Tuesday, May 17, 2016

Fall Recap--- Life as a Production Designer and meeting childhood icons.

Before this October I dont think I had any clue as to what a Production Designer did. I could have taken a guess and been in the ballpark, but known nothing of the nuts and bolts. In early October a good friend of mine who I see as a standard of excellence in local projects (if she is involved then I know its worthwhile) asked if I would be available as an Art Director for an indie movie that was shooting in the area. Art Director I knew, I had been that on smaller scale stuff.

Imagine my surprise and brief panic when my contract said Production Designer.

So I googled.

Production designers are responsible for the visual concept of a film, television or theatre production. They identify a design style for sets, locations, graphics, props, lighting, camera angles and costumes, while working closely with the director and producer.

Turns out its mostly the same thing. On big films its almost more of an office job. They come up with color palettes, textures and the look of sets and all that goes in it. They are the big boss that set, props, wardrobe and all of that falls under.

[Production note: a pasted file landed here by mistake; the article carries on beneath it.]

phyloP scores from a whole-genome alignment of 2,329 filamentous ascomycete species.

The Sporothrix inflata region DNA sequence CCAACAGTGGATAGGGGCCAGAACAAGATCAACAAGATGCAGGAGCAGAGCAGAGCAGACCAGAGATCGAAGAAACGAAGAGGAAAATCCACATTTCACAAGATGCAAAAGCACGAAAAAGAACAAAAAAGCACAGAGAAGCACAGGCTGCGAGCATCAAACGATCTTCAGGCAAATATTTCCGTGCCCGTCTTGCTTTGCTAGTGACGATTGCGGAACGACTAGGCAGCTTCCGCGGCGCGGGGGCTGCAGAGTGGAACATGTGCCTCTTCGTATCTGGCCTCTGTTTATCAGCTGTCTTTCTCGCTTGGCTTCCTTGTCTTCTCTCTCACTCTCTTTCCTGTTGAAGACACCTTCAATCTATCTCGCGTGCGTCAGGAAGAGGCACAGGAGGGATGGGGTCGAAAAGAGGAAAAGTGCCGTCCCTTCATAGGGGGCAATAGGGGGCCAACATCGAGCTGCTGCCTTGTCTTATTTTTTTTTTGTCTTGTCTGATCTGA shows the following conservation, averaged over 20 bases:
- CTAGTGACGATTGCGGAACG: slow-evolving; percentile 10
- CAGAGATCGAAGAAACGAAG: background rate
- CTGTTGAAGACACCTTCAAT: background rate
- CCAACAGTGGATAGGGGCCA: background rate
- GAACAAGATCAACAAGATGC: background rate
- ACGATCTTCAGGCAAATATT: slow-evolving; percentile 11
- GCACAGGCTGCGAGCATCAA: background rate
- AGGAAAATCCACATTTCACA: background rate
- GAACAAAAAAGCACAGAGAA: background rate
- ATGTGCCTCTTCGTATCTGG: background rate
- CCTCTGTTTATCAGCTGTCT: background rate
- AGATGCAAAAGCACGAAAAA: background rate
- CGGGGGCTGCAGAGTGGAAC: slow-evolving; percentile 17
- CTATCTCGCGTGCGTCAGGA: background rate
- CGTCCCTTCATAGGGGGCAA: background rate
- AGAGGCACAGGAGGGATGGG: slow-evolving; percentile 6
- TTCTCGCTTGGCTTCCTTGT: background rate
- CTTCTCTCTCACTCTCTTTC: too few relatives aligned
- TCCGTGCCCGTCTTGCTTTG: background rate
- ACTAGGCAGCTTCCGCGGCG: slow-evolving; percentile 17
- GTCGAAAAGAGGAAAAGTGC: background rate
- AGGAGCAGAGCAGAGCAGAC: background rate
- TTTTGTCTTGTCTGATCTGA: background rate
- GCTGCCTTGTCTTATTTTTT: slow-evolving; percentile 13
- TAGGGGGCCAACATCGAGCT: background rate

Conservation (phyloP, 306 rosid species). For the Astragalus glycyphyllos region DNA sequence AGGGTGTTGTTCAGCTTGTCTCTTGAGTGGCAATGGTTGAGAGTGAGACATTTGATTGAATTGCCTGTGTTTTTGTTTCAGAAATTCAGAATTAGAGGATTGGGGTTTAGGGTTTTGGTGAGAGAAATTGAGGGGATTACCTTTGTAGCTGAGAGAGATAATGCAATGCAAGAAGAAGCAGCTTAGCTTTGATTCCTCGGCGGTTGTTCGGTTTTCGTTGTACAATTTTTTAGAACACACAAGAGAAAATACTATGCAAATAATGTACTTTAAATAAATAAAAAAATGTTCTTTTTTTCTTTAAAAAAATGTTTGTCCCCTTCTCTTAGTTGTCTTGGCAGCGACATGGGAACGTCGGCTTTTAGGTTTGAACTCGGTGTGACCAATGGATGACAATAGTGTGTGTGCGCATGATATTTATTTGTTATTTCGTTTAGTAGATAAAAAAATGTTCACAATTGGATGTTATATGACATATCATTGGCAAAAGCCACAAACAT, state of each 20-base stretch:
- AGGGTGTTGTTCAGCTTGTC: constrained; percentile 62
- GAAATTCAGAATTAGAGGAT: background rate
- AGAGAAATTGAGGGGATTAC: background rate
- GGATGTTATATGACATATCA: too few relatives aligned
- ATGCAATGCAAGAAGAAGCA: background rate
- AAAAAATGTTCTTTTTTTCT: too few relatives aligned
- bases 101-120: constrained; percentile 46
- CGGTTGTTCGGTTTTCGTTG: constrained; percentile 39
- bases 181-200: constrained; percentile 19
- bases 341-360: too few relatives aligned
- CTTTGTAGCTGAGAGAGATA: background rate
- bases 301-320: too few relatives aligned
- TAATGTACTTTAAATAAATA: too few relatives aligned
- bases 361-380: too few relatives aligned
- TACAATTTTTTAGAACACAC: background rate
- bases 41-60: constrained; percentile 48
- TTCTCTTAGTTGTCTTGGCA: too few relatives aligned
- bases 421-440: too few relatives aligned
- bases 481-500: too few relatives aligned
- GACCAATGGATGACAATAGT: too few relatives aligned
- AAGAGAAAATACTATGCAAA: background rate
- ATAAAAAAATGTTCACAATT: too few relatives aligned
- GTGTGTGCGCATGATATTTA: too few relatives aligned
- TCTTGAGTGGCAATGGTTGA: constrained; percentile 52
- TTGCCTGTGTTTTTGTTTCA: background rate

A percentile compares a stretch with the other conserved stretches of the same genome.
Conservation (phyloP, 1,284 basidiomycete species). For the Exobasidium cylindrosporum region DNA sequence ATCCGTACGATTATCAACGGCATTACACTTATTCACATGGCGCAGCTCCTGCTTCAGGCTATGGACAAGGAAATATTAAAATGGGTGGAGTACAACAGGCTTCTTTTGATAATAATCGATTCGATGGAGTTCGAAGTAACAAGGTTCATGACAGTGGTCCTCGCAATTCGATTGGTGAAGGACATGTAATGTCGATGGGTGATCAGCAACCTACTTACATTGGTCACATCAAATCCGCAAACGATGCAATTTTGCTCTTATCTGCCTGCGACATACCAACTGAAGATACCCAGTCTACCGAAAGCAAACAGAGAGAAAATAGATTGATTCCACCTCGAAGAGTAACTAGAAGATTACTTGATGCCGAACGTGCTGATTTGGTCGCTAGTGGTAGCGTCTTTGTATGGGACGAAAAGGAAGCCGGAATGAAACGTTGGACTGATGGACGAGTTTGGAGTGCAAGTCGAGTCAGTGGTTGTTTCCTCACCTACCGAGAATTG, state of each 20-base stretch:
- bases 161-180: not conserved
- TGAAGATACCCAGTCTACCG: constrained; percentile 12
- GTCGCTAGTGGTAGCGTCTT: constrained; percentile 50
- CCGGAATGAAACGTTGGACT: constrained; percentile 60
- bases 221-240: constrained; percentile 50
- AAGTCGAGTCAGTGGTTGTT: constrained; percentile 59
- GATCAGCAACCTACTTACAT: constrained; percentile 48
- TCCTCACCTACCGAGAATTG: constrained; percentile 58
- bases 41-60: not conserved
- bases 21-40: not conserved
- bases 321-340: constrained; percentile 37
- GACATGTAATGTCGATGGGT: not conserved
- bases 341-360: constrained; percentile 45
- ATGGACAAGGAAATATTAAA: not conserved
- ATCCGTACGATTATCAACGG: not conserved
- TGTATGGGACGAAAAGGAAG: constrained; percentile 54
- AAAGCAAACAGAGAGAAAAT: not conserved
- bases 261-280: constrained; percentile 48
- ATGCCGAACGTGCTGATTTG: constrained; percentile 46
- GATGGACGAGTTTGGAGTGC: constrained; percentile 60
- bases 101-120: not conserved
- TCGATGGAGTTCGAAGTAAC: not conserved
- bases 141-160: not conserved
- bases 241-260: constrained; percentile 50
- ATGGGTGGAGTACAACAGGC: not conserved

With this being an indie, the crew was smaller and budget more limited. This mainly means I was more creative with ways to dress the spaces and learned the names of a few clerks at the local thrift stores (they have half price days once a month at the DAV, dontchaknow.) I also ended up creating a lot of art to dress the walls with on my own, rather than paying stock sites.

But, the big lessons learned for on set Art Department.

1) Ziplock bags of ice, opened and near the windshield helps to keep them from fogging over while actors are inside doing takes. Shaving foam wiped on then wiped off leaves a film that also keeps them from fogging.

2) Have multiple sets of license plates for the state and era you will be shooting in. Fake plates are always needed.

3) For props that will be handled by the actors, I found that small tupperware containers, each one designated to a specific character, saved me so much time and anxiety. I never had to dig for a fresh pack of cigarettes or remember which keychain I needed when I needed it.

4) Have on hand a broom, paper towels and window cleaner. You are in charge of cleaning up a set and making sure window smudges get cleaned between sets.